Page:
5. Code within the loops can directly return out of the overall function. (can be emulated)

Advantages of "forEach"

  1. It's a function call like map and filter, so it's easier to convert between the two.
  2. It doesn't need transpilation to be used in pre-es2015 contexts (just needs a simple polyfill). This also means you don't have to deal with odd "error catching" from the transpilation loop, which makes debugging in dev-tools harder.
  3. You can make a "custom forEach" method with added features. (here is a version that adds support for break, continue, return, and even async/await)
  4. It's a bit shorter. (for-of is 5 characters more if using const -- 3 if using let/var)
Answer

see the Performance of foreach and forloop here

only for readablity we are using foreach. Other than that for loop is prefered for browser compatibality ,performance and native feel.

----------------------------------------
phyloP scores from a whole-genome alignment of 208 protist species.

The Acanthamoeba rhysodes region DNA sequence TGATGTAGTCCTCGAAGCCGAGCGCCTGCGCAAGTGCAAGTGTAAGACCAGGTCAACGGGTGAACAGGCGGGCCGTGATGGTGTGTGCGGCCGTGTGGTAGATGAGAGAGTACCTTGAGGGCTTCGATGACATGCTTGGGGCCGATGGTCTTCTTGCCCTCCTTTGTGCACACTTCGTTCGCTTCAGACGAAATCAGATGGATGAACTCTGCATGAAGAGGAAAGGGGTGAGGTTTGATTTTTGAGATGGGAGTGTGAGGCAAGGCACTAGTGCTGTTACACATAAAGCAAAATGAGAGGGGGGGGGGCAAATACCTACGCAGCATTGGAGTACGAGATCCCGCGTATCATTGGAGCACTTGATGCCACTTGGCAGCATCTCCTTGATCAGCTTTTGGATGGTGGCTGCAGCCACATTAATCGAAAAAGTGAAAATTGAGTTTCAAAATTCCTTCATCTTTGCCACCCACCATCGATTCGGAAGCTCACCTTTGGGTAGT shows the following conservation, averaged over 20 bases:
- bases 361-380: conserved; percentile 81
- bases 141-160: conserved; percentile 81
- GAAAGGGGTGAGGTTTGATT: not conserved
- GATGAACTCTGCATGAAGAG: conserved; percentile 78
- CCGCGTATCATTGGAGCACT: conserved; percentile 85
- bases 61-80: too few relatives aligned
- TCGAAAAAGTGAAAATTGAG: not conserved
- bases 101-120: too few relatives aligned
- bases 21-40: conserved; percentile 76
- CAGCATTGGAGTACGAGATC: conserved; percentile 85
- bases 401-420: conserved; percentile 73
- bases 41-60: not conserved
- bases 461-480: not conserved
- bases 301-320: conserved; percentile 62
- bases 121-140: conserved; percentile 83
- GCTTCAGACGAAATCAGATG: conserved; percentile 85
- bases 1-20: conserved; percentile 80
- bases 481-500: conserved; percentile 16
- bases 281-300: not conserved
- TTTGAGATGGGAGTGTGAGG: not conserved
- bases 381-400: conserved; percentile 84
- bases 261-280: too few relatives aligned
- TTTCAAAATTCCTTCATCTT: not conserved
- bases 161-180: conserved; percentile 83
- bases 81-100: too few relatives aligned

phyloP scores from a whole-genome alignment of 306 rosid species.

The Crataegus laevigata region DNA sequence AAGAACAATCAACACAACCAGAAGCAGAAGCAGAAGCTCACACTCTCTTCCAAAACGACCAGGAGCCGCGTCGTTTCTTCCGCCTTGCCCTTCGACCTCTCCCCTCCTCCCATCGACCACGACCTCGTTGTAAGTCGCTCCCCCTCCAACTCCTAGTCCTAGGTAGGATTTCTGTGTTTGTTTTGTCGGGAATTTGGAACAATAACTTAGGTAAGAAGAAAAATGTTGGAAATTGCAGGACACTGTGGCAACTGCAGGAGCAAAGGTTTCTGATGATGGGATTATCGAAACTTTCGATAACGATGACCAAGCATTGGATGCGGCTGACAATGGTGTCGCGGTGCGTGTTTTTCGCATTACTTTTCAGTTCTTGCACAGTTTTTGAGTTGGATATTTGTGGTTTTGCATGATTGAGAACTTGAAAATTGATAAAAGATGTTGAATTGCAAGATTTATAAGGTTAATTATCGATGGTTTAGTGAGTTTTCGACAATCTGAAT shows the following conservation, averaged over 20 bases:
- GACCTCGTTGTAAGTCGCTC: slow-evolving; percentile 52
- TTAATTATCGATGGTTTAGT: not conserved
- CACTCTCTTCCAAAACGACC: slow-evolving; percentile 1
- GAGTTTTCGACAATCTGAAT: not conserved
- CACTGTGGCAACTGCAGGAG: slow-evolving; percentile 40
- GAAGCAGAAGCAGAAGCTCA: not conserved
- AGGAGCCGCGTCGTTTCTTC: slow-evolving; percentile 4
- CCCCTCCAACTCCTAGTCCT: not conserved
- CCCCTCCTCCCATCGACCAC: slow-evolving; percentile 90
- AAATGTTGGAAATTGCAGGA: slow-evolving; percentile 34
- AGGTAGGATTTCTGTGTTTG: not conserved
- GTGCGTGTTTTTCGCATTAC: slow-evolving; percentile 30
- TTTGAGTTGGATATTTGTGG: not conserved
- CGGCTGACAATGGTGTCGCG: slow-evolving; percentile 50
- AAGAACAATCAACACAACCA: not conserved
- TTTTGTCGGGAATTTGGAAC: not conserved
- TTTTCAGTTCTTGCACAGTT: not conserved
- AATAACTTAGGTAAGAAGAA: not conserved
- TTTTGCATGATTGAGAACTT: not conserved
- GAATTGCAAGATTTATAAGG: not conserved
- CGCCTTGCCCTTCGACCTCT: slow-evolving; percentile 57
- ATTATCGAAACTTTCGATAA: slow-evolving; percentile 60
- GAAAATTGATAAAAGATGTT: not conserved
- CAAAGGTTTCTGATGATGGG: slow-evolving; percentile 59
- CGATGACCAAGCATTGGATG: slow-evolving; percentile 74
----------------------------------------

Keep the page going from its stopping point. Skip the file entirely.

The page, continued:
Answer

forEach iterations cannot be delayed by await. This means you cannot use forEach to pipeline, let's say, web requests to a server.

Also forEach is not present on async Iterables.

Consider the following cases:

1

let delayed = (value)=>new Promise(resolve => setTimeout(() => resolve(value), 2000));


(async ()=>{
    for(el of ['d','e','f'])console.log(await delayed(el))
    
})();


(async()=>{
    
    ['a','b','c'].forEach(async (el)=>console.log(await delayed(el)))
   
})();

Result:

d
a
b
c
e
f

The elements of [d,e,f] array are printed every two seconds.

The elements of [a,b,c] array are printed all together after two seconds.

2

let delayed = (value)=>new Promise(resolve => setTimeout(() => resolve(value), 2000));

async function* toDelayedIterable(array) {
    for(a of array)yield (await delayed(a))    
}


for await(el of toDelayedIterable(['d','e','f']))console.log(el)

toDelayedIterable(['a', 'b', 'c']).forEach(async(el)=>console.log(await el));

Result:

d
e
f
Uncaught TypeError: toDelayedIterable(...).forEach is not a function

The elements of [d,e,f] array are printed every two seconds.

Error when trying to access forEach on the asyncIterator of [a,b,c] array.

Tags

Recent Questions

Top Questions

Home Tags Terms of Service Privacy Policy DMCA Contact Us

©2020 All rights reserved.